From Haight Street to Sesame Street: The Evolution of AIDS in Pop Culture

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As the face of the disease has changed, so has art that portrays it.

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Eddie Murphy; NBC; Sesame Workshop; Sundance Selects

In the 19th century, fiction works by Charles Dickens and Victor Hugo helped to humanize and de-stigmatize tuberculosis victims. Around the same time in America, fiction by Mark Twain and Harriet Beecher Stowe was instrumental in turning public sentiment against racism and slavery. And in the years since the virus first came into the national spotlight in 1981, artistic and pop-culture portrayals of HIV and AIDS in America have captured the shifts in public attitudes in real-time.

Essays and ideas to mark the 24th annual World AIDS Day See full coverage

In 1989, The New York Times issued a grim pronouncement on the state of AIDS portrayals in American arts. With a pandemic at work in America, the disease was affecting more and more people, Michael Kimmelman wrote—and more and more types of people—but the art devoted to HIV and AIDS wasn't telling the story of AIDS as completely or as convincingly as other past works of activist art had. "The pandemic's demographics may be changing rapidly," he said, "but the art about AIDS does not."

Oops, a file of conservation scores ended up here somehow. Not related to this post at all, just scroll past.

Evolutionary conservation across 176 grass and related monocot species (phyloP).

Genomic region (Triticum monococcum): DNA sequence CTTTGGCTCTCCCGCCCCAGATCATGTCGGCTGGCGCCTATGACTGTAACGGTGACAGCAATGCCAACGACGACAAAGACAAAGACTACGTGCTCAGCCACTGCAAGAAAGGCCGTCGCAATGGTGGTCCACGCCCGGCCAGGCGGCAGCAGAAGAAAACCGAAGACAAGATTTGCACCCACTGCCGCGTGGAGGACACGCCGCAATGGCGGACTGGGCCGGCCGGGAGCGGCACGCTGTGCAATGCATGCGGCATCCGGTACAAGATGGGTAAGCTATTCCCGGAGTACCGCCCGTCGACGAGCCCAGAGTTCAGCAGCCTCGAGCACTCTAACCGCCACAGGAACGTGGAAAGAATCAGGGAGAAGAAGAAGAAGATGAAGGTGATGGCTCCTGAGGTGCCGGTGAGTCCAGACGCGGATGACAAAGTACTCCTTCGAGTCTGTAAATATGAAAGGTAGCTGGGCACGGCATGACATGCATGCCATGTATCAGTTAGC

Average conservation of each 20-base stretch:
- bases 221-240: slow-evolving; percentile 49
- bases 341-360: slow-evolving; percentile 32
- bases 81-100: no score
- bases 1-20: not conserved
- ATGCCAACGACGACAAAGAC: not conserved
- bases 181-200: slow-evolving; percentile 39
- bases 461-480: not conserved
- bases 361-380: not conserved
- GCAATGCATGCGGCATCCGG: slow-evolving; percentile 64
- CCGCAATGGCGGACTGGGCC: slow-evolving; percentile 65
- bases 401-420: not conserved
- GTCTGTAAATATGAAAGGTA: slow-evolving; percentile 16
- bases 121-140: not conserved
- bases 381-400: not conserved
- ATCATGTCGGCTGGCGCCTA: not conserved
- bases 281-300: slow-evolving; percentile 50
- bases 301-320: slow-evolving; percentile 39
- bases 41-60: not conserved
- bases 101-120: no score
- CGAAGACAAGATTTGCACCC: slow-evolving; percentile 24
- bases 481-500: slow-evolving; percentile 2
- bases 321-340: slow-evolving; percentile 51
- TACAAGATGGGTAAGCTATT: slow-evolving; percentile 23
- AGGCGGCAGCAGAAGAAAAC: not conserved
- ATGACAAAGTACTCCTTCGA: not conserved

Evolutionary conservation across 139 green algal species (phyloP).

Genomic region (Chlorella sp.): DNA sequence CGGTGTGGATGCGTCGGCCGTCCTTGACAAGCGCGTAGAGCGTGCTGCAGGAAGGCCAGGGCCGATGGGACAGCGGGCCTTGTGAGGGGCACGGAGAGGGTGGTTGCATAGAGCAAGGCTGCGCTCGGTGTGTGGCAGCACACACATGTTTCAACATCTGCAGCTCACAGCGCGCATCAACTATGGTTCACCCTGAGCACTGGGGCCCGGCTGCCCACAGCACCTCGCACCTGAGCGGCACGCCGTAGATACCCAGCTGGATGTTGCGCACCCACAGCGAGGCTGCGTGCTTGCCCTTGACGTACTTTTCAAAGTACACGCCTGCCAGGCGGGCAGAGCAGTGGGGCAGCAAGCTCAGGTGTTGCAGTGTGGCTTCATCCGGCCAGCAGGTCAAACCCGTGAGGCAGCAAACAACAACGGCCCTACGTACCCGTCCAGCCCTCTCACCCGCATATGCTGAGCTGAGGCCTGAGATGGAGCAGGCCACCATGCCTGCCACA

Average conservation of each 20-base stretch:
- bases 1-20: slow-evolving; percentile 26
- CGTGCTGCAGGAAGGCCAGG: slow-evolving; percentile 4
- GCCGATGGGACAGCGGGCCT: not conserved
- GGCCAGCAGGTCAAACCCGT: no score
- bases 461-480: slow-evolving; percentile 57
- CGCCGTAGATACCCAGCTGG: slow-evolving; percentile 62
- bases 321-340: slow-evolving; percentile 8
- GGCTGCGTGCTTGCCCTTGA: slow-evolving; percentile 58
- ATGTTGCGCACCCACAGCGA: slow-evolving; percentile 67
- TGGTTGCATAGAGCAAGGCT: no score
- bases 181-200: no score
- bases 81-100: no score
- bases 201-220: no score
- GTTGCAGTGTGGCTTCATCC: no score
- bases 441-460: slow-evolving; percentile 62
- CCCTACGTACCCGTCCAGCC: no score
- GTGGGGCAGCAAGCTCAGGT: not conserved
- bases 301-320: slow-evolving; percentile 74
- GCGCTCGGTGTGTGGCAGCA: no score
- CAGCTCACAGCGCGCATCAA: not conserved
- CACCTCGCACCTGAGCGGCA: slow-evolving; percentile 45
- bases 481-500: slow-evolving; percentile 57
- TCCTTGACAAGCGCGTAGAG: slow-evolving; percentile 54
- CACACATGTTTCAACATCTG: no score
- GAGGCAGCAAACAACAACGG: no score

It wouldn't be long, though, before storytellers and public figures caught onto the fact that AIDS didn't only afflict gay communities. Soon athletes, actors, artists, and musicians would come forward and help diversify public portrayals of HIV and AIDS.

In 2004, VH1 suggested that pop culture in America had dealt with the arrival of HIV and AIDS in five stages: silence (1980 to 1985), fear (1985 to 1990), activism (1990 to 1994), mainstreaming (1994 to 1997), and complacency (1997 to 2004). The present might well be considered an extension of the "complacency" phase—in the last decade, a curiously small number of artworks in America have been devoted to the subject. Below is a collection of some significant media portrayals of AIDS and HIV through the years; viewed in order of their creation, they can help illustrate the changing stages of public acceptance of the disease.

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Ashley Fetters is a former associate editor at The Atlantic.

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